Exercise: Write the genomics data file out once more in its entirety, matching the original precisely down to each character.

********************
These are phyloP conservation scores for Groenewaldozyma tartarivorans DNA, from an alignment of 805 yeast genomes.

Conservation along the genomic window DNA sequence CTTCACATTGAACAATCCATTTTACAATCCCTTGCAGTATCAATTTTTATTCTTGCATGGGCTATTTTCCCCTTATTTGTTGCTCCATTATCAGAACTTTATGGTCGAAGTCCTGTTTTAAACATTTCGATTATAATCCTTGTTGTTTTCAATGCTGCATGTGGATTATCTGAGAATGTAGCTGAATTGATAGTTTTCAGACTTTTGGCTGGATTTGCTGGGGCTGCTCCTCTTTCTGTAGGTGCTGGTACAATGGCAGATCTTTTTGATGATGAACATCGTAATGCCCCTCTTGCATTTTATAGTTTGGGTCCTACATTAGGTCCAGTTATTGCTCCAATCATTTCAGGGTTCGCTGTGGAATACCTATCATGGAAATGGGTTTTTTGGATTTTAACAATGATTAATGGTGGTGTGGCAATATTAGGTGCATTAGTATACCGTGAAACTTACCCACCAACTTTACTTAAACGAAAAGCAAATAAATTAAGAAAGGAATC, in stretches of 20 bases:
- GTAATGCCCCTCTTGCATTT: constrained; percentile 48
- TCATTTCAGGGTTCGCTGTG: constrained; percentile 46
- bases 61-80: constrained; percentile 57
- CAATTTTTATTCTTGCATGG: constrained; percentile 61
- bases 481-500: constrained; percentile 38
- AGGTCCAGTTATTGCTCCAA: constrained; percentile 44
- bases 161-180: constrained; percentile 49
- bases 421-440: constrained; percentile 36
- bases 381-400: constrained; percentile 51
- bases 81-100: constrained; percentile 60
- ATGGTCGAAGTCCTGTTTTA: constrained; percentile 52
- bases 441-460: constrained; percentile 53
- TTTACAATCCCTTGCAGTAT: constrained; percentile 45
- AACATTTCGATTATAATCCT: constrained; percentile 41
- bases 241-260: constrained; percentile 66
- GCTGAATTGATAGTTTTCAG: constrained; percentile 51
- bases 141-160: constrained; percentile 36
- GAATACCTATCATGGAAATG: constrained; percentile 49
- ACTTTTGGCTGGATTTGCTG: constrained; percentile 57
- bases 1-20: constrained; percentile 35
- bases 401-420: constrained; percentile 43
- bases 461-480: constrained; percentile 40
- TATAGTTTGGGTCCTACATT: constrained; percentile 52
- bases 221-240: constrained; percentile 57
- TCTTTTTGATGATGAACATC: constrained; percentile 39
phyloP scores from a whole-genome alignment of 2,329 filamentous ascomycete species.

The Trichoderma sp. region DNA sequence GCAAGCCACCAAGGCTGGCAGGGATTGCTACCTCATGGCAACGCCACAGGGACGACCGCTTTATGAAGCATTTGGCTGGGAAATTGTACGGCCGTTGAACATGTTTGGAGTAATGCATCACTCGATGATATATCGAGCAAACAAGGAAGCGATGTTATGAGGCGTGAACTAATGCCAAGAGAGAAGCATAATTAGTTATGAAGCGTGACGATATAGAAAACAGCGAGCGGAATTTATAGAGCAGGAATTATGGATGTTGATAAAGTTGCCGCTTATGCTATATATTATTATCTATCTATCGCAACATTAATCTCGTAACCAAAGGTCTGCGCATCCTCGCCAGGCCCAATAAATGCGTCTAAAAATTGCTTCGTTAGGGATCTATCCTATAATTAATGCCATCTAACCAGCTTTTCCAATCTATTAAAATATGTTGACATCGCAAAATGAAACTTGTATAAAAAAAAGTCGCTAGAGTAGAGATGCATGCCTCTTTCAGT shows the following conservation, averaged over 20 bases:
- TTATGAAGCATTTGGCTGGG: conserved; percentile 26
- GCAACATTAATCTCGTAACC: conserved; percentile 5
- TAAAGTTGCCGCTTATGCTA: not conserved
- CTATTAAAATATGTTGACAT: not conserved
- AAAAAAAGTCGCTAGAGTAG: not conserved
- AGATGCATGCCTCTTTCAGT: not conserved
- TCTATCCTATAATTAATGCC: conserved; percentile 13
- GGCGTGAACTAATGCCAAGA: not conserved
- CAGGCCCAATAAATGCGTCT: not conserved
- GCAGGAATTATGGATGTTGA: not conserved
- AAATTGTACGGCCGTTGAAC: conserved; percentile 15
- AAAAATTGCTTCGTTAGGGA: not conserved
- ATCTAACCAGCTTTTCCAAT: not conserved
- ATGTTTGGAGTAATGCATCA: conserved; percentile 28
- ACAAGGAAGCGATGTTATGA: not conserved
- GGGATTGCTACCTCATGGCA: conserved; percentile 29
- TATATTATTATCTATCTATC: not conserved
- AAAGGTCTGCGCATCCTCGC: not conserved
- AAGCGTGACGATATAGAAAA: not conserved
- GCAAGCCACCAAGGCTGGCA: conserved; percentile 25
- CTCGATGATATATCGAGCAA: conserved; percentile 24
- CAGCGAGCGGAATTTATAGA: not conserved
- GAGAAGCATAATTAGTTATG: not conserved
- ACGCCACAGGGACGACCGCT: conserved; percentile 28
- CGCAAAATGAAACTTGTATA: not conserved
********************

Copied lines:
These are phyloP conservation scores for Groenewaldozyma tartarivorans DNA, from an alignment of 805 yeast genomes.

Conservation along the genomic window DNA sequence CTTCACATTGAACAATCCATTTTACAATCCCTTGCAGTATCAATTTTTATTCTTGCATGGGCTATTTTCCCCTTATTTGTTGCTCCATTATCAGAACTTTATGGTCGAAGTCCTGTTTTAAACATTTCGATTATAATCCTTGTTGTTTTCAATGCTGCATGTGGATTATCTGAGAATGTAGCTGAATTGATAGTTTTCAGACTTTTGGCTGGATTTGCTGGGGCTGCTCCTCTTTCTGTAGGTGCTGGTACAATGGCAGATCTTTTTGATGATGAACATCGTAATGCCCCTCTTGCATTTTATAGTTTGGGTCCTACATTAGGTCCAGTTATTGCTCCAATCATTTCAGGGTTCGCTGTGGAATACCTATCATGGAAATGGGTTTTTTGGATTTTAACAATGATTAATGGTGGTGTGGCAATATTAGGTGCATTAGTATACCGTGAAACTTACCCACCAACTTTACTTAAACGAAAAGCAAATAAATTAAGAAAGGAATC, in stretches of 20 bases:
- GTAATGCCCCTCTTGCATTT: constrained; percentile 48
- TCATTTCAGGGTTCGCTGTG: constrained; percentile 46
- bases 61-80: constrained; percentile 57
- CAATTTTTATTCTTGCATGG: constrained; percentile 61
- bases 481-500: constrained; percentile 38
- AGGTCCAGTTATTGCTCCAA: constrained; percentile 44
- bases 161-180: constrained; percentile 49
- bases 421-440: constrained; percentile 36
- bases 381-400: constrained; percentile 51
- bases 81-100: constrained; percentile 60
- ATGGTCGAAGTCCTGTTTTA: constrained; percentile 52
- bases 441-460: constrained; percentile 53
- TTTACAATCCCTTGCAGTAT: constrained; percentile 45
- AACATTTCGATTATAATCCT: constrained; percentile 41
- bases 241-260: constrained; percentile 66
- GCTGAATTGATAGTTTTCAG: constrained; percentile 51
- bases 141-160: constrained; percentile 36
- GAATACCTATCATGGAAATG: constrained; percentile 49
- ACTTTTGGCTGGATTTGCTG: constrained; percentile 57
- bases 1-20: constrained; percentile 35
- bases 401-420: constrained; percentile 43
- bases 461-480: constrained; percentile 40
- TATAGTTTGGGTCCTACATT: constrained; percentile 52
- bases 221-240: constrained; percentile 57
- TCTTTTTGATGATGAACATC: constrained; percentile 39
phyloP scores from a whole-genome alignment of 2,329 filamentous ascomycete species.

The Trichoderma sp. region DNA sequence GCAAGCCACCAAGGCTGGCAGGGATTGCTACCTCATGGCAACGCCACAGGGACGACCGCTTTATGAAGCATTTGGCTGGGAAATTGTACGGCCGTTGAACATGTTTGGAGTAATGCATCACTCGATGATATATCGAGCAAACAAGGAAGCGATGTTATGAGGCGTGAACTAATGCCAAGAGAGAAGCATAATTAGTTATGAAGCGTGACGATATAGAAAACAGCGAGCGGAATTTATAGAGCAGGAATTATGGATGTTGATAAAGTTGCCGCTTATGCTATATATTATTATCTATCTATCGCAACATTAATCTCGTAACCAAAGGTCTGCGCATCCTCGCCAGGCCCAATAAATGCGTCTAAAAATTGCTTCGTTAGGGATCTATCCTATAATTAATGCCATCTAACCAGCTTTTCCAATCTATTAAAATATGTTGACATCGCAAAATGAAACTTGTATAAAAAAAAGTCGCTAGAGTAGAGATGCATGCCTCTTTCAGT shows the following conservation, averaged over 20 bases:
- TTATGAAGCATTTGGCTGGG: conserved; percentile 26
- GCAACATTAATCTCGTAACC: conserved; percentile 5
- TAAAGTTGCCGCTTATGCTA: not conserved
- CTATTAAAATATGTTGACAT: not conserved
- AAAAAAAGTCGCTAGAGTAG: not conserved
- AGATGCATGCCTCTTTCAGT: not conserved
- TCTATCCTATAATTAATGCC: conserved; percentile 13
- GGCGTGAACTAATGCCAAGA: not conserved
- CAGGCCCAATAAATGCGTCT: not conserved
- GCAGGAATTATGGATGTTGA: not conserved
- AAATTGTACGGCCGTTGAAC: conserved; percentile 15
- AAAAATTGCTTCGTTAGGGA: not conserved
- ATCTAACCAGCTTTTCCAAT: not conserved
- ATGTTTGGAGTAATGCATCA: conserved; percentile 28
- ACAAGGAAGCGATGTTATGA: not conserved
- GGGATTGCTACCTCATGGCA: conserved; percentile 29
- TATATTATTATCTATCTATC: not conserved
- AAAGGTCTGCGCATCCTCGC: not conserved
- AAGCGTGACGATATAGAAAA: not conserved
- GCAAGCCACCAAGGCTGGCA: conserved; percentile 25
- CTCGATGATATATCGAGCAA: conserved; percentile 24
- CAGCGAGCGGAATTTATAGA: not conserved
- GAGAAGCATAATTAGTTATG: not conserved
- ACGCCACAGGGACGACCGCT: conserved; percentile 28
- CGCAAAATGAAACTTGTATA: not conserved